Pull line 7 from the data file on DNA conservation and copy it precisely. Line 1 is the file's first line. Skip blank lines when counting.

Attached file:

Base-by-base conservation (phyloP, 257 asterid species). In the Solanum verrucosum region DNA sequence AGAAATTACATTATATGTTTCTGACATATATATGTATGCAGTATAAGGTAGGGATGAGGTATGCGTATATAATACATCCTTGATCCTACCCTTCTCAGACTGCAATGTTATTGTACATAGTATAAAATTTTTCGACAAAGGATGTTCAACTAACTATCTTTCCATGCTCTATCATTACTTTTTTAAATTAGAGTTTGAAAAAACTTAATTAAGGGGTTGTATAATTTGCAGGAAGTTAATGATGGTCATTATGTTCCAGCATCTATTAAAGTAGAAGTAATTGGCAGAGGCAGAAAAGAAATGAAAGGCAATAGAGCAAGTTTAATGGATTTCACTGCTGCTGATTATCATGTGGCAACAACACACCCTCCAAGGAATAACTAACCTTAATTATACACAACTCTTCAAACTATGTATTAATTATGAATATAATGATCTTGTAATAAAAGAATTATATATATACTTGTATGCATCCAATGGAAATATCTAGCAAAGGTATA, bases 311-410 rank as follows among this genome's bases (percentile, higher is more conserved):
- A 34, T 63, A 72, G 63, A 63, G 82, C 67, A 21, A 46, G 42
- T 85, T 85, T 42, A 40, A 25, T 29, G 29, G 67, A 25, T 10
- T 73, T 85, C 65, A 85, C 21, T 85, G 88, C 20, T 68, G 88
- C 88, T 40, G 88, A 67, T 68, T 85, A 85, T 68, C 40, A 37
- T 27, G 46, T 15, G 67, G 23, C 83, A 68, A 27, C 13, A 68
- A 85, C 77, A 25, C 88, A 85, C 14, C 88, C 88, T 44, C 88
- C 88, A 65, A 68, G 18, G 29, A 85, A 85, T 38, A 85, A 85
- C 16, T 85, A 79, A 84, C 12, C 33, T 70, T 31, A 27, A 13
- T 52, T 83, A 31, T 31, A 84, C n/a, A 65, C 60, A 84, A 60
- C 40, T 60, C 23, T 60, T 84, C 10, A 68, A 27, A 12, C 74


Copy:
- A 85, C 77, A 25, C 88, A 85, C 14, C 88, C 88, T 44, C 88